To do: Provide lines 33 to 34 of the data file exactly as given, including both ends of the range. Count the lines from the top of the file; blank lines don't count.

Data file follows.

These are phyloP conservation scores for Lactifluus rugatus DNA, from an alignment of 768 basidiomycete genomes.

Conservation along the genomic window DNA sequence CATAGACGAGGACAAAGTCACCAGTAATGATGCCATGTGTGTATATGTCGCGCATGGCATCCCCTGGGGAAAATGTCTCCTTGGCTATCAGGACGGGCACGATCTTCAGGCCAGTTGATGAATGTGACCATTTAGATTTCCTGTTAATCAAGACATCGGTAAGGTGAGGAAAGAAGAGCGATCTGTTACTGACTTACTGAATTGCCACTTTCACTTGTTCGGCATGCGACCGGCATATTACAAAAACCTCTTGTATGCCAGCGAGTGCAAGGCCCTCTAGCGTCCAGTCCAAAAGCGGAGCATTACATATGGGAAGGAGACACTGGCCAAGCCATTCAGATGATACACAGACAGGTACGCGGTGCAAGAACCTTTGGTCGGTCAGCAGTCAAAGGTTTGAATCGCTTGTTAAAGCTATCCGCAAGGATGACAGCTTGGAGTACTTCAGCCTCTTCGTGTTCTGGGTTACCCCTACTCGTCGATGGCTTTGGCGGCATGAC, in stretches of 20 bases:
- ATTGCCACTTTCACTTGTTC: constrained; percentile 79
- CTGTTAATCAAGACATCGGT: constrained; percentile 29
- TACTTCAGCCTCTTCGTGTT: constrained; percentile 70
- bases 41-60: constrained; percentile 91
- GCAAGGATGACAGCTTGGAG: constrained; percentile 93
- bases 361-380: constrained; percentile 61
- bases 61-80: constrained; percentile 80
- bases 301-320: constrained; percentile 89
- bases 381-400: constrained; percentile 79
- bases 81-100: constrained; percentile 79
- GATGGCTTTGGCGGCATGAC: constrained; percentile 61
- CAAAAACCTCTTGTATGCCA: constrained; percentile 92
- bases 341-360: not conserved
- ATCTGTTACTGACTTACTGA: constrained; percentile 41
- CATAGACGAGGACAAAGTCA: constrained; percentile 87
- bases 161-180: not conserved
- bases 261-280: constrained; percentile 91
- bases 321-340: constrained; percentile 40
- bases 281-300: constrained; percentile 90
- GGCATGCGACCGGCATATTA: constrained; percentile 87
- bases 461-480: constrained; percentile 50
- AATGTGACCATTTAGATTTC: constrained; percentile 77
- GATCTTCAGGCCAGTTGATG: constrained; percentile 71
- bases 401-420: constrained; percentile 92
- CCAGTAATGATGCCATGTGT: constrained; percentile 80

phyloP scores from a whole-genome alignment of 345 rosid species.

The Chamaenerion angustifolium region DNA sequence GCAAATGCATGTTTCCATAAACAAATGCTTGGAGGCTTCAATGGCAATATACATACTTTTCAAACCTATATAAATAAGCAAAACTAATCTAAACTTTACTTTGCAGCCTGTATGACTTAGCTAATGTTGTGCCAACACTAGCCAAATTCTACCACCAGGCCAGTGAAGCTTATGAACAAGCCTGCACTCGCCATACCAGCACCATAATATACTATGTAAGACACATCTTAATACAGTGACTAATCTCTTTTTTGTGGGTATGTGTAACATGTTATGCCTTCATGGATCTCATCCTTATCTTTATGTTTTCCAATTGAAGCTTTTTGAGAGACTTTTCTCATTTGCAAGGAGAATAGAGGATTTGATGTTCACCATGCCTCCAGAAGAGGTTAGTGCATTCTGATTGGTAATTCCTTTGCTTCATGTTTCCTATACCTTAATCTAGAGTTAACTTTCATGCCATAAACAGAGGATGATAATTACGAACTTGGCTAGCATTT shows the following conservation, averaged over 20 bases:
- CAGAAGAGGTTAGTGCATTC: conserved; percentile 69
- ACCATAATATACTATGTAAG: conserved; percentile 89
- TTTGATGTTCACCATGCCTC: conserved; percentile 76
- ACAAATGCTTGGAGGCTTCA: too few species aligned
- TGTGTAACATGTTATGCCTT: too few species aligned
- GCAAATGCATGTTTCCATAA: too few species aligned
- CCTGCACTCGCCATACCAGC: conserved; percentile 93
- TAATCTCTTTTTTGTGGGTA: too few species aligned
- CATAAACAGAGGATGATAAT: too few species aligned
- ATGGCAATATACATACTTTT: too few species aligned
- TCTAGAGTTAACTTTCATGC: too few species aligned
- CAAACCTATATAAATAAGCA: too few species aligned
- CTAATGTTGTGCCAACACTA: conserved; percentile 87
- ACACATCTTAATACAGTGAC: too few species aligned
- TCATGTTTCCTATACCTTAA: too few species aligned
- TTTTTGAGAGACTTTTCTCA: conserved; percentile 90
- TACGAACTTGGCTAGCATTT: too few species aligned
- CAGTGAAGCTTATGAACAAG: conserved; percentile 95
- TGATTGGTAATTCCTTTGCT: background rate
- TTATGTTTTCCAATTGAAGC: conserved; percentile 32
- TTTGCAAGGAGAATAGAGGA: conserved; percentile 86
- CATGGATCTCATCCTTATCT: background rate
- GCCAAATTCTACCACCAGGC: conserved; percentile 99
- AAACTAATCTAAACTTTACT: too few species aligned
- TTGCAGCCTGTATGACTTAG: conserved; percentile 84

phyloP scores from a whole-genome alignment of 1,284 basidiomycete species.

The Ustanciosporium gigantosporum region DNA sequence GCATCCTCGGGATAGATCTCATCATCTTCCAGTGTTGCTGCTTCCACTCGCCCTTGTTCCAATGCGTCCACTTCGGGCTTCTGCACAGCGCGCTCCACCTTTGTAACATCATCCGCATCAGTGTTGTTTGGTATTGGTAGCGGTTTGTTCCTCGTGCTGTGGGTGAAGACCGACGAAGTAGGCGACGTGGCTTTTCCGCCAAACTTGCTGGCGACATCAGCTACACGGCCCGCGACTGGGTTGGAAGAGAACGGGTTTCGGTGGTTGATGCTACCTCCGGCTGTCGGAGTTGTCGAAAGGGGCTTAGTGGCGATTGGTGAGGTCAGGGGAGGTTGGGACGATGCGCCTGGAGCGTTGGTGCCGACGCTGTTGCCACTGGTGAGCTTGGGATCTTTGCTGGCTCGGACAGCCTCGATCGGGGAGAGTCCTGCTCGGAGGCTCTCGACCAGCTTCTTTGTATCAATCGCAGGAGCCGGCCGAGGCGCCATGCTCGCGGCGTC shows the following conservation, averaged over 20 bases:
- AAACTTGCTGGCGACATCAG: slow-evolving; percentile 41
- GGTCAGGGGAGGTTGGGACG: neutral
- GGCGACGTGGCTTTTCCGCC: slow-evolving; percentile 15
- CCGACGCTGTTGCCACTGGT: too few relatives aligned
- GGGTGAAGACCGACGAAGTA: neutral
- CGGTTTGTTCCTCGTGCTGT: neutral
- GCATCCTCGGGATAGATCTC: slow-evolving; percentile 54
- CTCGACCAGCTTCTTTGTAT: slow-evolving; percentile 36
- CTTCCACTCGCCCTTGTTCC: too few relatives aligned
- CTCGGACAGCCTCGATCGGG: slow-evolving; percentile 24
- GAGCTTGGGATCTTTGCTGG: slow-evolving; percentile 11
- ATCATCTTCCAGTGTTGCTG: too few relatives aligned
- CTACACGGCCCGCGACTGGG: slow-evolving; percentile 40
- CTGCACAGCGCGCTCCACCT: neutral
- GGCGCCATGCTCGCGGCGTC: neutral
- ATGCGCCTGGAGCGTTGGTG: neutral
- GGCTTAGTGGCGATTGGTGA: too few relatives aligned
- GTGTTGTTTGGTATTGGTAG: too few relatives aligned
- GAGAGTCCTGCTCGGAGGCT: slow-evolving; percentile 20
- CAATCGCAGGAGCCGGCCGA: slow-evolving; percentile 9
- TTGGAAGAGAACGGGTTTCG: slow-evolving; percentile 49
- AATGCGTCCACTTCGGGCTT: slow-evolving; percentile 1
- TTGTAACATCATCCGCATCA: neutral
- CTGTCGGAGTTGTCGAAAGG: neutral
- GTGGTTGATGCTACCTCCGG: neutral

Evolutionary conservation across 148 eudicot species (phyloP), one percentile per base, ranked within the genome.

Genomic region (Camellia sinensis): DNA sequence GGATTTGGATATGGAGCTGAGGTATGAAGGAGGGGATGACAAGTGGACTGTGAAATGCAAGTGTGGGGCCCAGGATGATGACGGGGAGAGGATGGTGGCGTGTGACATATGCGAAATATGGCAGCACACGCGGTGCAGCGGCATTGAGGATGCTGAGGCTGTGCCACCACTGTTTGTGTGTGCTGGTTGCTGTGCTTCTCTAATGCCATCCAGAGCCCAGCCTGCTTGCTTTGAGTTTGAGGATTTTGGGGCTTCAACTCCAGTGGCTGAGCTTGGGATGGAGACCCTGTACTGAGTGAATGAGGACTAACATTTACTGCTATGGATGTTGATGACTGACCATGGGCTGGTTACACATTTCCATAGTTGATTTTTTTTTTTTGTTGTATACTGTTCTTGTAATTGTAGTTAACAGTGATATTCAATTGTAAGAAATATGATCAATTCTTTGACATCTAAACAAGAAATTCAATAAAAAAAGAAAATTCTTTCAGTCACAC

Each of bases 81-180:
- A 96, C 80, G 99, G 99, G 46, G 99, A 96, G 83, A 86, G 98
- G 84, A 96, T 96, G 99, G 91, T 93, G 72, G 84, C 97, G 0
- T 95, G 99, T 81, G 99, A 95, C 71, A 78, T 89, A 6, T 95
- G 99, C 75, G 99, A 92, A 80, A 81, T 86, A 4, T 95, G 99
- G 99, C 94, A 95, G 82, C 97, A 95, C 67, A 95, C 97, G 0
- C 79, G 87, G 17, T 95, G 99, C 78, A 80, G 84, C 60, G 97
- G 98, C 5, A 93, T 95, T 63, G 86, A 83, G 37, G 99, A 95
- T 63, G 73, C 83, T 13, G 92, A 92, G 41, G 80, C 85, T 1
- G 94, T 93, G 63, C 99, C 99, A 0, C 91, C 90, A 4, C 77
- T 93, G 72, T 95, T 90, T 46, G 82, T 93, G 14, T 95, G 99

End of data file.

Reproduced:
- ACAAATGCTTGGAGGCTTCA: too few species aligned
- TGTGTAACATGTTATGCCTT: too few species aligned